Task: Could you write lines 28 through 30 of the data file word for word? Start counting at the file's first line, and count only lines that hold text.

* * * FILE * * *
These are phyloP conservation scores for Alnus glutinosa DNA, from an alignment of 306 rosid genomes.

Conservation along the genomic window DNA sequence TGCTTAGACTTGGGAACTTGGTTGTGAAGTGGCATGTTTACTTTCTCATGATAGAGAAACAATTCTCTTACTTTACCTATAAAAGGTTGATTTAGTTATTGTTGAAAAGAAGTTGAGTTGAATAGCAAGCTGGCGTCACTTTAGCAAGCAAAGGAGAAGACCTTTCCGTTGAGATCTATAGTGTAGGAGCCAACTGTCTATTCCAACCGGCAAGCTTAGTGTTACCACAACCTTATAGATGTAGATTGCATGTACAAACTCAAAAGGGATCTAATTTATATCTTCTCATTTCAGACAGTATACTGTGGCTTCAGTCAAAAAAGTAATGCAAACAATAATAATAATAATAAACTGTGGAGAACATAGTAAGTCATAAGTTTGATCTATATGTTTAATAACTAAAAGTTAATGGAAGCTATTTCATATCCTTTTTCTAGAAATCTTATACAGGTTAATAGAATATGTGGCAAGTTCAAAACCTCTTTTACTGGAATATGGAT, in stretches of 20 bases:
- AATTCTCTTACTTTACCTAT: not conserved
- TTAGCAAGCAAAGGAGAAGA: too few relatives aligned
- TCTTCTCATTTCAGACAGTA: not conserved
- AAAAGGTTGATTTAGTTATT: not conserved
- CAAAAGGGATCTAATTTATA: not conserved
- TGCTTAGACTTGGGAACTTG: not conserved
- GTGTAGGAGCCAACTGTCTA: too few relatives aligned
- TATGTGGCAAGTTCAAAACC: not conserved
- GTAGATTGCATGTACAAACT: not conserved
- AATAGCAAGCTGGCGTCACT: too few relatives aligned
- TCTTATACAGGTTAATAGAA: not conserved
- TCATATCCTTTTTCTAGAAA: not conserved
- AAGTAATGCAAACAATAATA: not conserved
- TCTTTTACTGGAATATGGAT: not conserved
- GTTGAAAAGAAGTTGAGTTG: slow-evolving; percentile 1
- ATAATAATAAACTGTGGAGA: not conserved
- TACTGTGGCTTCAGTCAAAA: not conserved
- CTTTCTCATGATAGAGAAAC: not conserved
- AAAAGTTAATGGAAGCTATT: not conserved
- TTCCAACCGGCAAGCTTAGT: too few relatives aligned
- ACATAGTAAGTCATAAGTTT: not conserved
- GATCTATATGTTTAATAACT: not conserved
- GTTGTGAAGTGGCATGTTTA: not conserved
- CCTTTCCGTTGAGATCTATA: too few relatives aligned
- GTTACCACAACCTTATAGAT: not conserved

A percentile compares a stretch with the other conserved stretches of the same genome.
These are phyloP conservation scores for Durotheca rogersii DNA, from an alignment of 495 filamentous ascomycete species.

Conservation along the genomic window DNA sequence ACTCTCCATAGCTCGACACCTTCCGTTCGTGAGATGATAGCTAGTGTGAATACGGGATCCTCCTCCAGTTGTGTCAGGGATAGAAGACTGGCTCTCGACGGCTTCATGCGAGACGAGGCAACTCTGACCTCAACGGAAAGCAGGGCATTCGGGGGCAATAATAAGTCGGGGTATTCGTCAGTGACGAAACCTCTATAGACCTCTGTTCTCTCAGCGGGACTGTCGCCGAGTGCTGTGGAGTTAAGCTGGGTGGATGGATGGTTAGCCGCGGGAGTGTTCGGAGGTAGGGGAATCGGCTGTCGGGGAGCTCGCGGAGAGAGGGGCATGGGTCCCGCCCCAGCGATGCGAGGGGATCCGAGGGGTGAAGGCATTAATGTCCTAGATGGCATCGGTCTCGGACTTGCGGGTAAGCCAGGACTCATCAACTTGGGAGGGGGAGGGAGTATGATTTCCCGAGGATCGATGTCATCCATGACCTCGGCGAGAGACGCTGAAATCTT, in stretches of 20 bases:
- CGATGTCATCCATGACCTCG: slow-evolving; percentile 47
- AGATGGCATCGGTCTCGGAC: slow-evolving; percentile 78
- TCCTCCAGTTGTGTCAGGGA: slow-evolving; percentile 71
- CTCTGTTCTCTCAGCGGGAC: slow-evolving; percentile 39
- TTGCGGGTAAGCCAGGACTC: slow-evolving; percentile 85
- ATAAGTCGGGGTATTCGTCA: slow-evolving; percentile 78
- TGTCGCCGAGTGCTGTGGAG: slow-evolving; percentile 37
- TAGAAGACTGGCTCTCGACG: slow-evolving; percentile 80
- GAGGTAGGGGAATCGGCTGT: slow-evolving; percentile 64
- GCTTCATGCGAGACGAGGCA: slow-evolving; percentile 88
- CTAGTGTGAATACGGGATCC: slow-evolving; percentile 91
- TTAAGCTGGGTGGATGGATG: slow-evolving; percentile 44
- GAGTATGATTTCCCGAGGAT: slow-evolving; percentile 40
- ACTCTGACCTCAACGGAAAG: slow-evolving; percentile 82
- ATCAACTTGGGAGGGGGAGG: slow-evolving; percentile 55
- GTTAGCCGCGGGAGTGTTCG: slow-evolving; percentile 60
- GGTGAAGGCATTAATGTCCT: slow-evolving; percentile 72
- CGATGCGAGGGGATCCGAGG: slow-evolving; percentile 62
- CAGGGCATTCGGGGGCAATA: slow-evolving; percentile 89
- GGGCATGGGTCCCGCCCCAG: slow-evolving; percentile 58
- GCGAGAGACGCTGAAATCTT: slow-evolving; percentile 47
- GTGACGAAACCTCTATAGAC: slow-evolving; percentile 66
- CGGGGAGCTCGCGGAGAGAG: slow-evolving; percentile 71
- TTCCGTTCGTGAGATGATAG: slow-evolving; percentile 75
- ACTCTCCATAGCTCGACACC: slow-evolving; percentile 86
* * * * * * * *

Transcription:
A percentile compares a stretch with the other conserved stretches of the same genome.
These are phyloP conservation scores for Durotheca rogersii DNA, from an alignment of 495 filamentous ascomycete species.

Conservation along the genomic window DNA sequence ACTCTCCATAGCTCGACACCTTCCGTTCGTGAGATGATAGCTAGTGTGAATACGGGATCCTCCTCCAGTTGTGTCAGGGATAGAAGACTGGCTCTCGACGGCTTCATGCGAGACGAGGCAACTCTGACCTCAACGGAAAGCAGGGCATTCGGGGGCAATAATAAGTCGGGGTATTCGTCAGTGACGAAACCTCTATAGACCTCTGTTCTCTCAGCGGGACTGTCGCCGAGTGCTGTGGAGTTAAGCTGGGTGGATGGATGGTTAGCCGCGGGAGTGTTCGGAGGTAGGGGAATCGGCTGTCGGGGAGCTCGCGGAGAGAGGGGCATGGGTCCCGCCCCAGCGATGCGAGGGGATCCGAGGGGTGAAGGCATTAATGTCCTAGATGGCATCGGTCTCGGACTTGCGGGTAAGCCAGGACTCATCAACTTGGGAGGGGGAGGGAGTATGATTTCCCGAGGATCGATGTCATCCATGACCTCGGCGAGAGACGCTGAAATCTT, in stretches of 20 bases: